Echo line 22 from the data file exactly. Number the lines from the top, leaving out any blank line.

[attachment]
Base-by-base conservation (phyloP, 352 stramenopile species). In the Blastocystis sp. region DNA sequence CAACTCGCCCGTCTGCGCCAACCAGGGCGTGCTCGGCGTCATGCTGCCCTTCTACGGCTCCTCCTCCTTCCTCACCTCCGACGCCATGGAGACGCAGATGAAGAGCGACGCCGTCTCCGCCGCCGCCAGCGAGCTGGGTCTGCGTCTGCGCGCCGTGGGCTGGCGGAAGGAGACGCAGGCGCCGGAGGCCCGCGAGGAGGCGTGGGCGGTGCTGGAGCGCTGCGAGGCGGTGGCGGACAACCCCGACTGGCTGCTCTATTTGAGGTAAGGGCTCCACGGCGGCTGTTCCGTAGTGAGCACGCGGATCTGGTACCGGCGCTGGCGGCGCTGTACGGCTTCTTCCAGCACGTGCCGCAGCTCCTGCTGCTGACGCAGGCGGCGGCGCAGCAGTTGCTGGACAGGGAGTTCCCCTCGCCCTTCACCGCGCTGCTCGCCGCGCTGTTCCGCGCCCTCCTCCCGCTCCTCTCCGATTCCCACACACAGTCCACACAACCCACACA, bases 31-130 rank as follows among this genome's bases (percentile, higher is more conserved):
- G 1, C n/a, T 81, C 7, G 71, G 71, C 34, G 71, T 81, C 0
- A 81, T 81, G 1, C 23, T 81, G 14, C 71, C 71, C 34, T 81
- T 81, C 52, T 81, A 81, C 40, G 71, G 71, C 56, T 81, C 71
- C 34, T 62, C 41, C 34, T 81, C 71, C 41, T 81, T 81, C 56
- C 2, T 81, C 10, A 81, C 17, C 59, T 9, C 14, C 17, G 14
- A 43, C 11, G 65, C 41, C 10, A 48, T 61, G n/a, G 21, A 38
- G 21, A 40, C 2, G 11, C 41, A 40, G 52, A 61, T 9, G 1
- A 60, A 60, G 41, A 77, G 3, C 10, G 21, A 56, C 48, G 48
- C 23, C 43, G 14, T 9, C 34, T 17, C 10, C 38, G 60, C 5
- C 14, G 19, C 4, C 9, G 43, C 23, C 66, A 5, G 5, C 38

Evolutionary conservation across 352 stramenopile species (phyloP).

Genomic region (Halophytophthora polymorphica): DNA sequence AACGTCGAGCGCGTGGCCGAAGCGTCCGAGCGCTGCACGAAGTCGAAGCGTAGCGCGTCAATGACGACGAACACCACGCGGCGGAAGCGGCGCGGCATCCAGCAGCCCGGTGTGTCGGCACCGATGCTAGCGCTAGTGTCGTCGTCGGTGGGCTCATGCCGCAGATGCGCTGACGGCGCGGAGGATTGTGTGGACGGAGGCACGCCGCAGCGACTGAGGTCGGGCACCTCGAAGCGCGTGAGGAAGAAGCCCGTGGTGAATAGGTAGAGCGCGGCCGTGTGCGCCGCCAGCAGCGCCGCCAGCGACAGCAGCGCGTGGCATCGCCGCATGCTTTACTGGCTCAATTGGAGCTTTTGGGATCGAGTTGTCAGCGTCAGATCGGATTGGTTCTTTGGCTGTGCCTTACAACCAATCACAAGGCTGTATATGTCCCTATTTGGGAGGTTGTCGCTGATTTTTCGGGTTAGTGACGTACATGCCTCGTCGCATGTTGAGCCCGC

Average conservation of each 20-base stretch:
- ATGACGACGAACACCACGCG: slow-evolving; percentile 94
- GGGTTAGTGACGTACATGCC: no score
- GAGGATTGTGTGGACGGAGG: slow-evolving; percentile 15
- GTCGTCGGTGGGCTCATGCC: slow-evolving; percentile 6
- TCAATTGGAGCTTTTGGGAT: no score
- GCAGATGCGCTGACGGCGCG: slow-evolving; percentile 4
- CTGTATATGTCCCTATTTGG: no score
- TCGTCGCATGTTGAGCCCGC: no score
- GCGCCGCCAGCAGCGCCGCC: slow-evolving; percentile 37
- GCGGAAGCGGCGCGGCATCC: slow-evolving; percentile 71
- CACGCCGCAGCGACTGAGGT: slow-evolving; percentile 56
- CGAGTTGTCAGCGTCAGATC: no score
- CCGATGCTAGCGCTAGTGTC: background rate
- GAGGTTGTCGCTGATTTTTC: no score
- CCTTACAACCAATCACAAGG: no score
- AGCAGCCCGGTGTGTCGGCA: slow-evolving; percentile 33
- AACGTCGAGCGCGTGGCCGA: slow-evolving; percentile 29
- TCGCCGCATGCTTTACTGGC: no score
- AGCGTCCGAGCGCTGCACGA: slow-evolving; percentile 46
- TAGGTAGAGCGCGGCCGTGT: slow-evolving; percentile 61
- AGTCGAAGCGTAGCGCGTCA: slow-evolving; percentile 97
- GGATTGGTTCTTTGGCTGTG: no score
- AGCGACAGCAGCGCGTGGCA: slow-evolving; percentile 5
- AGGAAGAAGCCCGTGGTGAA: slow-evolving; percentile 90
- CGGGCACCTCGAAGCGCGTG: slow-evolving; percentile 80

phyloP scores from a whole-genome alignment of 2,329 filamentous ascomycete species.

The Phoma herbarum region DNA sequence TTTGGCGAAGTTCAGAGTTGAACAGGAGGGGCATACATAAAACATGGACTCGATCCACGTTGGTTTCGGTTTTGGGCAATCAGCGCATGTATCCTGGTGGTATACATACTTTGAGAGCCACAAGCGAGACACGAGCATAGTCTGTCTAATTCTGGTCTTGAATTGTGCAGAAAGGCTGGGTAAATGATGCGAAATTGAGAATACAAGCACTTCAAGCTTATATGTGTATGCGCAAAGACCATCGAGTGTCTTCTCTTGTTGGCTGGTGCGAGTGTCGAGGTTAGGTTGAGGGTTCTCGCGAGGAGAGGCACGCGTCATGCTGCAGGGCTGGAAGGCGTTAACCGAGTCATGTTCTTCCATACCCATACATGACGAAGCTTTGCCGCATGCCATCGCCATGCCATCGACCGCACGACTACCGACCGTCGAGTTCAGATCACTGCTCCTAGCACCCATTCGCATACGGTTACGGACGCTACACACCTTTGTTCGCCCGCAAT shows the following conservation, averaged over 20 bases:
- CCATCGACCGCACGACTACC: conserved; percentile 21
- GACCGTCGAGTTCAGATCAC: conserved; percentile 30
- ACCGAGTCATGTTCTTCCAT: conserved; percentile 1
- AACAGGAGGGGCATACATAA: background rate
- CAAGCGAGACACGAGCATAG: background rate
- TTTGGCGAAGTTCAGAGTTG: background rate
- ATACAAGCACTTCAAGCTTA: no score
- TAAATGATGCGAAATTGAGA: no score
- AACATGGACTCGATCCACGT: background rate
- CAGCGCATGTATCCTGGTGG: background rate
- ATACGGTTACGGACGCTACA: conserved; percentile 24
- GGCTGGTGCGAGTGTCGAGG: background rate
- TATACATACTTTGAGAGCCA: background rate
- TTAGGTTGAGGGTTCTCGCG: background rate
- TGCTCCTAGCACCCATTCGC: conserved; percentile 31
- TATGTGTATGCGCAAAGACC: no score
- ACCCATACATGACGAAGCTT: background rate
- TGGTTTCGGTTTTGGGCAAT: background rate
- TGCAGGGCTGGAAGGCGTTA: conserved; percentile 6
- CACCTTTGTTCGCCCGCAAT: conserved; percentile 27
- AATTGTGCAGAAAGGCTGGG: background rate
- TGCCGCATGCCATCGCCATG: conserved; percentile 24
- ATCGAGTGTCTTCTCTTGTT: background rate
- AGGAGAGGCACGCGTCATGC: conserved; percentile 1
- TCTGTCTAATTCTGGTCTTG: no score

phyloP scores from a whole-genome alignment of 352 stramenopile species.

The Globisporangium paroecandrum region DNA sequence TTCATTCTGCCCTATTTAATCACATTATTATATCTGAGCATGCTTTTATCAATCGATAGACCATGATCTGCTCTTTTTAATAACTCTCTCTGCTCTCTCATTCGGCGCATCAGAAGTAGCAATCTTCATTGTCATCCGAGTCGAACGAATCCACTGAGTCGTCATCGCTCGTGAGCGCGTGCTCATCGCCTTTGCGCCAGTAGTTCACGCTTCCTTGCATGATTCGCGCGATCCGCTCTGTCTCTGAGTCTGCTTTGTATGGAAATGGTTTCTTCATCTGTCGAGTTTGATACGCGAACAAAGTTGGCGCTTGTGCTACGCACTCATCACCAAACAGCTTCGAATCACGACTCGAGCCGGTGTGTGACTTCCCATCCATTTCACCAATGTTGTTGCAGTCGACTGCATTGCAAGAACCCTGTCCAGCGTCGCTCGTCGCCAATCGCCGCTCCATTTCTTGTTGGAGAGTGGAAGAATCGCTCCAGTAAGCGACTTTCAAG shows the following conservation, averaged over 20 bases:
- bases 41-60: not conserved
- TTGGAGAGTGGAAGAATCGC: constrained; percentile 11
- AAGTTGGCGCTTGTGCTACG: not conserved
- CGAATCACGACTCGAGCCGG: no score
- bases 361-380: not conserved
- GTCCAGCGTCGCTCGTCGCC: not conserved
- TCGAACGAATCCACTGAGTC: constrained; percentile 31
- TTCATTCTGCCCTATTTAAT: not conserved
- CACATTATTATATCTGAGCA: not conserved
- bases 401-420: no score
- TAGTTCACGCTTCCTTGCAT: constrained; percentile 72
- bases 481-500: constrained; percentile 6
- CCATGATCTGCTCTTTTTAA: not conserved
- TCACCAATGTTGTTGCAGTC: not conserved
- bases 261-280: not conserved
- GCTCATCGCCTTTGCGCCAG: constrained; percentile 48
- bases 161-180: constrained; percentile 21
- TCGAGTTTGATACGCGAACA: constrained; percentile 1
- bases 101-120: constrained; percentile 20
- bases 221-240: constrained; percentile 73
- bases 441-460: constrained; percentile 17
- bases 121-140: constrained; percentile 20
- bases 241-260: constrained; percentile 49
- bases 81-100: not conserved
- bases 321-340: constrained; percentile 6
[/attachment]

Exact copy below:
- TCGTCGCATGTTGAGCCCGC: no score